This article investigates how school principals in Sierra Leone interpret and enact a national education reform program. Through a sense-making lens, this qualitative study explores how the principals perceive and enact a reform program while maintaining their leadership role within the schools and communities they serve. In this study, we collect data from twelve school principals from three localities in Sierra Leone. The research suggests that in an environment where money and the resources money can purchase are consistently in short supply, the involvement of school principals in the design and communication of a national reform program is critical to the implementation of said program. School principals’ sense-making of the reform program is centered on three primary themes, all of which are linked to the lack of funding for quality education in Sierra Leone and the noninvolvement of the school principals in the design of the program: (1) teacher compensation and commitment, (2) unfunded mandates, and (3) mismatched expectations. These themes, linked to the underlying context of managing schools in low resource environments, influence the principals’ interpretations and willingness to enact the reform program.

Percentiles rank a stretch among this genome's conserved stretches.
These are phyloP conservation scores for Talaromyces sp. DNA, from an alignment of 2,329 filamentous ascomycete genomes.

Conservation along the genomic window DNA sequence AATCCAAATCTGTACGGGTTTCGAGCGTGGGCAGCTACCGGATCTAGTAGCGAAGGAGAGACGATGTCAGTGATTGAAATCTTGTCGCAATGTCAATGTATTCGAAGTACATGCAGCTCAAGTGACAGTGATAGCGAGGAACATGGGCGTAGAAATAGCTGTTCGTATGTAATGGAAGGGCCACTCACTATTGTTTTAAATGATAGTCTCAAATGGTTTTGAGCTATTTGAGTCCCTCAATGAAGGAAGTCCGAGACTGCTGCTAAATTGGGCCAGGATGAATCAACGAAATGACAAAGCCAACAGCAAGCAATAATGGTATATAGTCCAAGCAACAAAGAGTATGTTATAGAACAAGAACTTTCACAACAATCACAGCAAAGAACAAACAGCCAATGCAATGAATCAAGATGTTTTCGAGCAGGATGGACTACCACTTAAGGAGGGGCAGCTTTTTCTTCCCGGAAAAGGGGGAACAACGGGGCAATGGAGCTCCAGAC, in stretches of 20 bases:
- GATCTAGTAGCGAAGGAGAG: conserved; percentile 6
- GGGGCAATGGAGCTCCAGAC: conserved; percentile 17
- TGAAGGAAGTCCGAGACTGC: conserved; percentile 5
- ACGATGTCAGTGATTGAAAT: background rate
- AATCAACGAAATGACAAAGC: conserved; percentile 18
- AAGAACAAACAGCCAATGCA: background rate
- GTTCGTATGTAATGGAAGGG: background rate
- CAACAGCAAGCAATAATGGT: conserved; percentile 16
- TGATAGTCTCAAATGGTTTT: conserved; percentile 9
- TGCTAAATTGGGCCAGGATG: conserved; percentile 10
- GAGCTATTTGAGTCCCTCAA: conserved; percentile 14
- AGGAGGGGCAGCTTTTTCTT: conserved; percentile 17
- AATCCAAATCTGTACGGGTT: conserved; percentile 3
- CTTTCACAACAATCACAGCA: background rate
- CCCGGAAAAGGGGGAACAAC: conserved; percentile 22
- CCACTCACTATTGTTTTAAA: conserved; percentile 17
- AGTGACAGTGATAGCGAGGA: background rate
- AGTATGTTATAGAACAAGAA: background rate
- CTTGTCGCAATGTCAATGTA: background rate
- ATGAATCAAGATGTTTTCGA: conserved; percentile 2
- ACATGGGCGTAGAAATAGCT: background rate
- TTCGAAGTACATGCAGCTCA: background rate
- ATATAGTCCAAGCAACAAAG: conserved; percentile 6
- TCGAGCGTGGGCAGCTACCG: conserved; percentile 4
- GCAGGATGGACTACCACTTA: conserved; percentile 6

School principals making sense of a national reform agenda
The case of Sierra Leone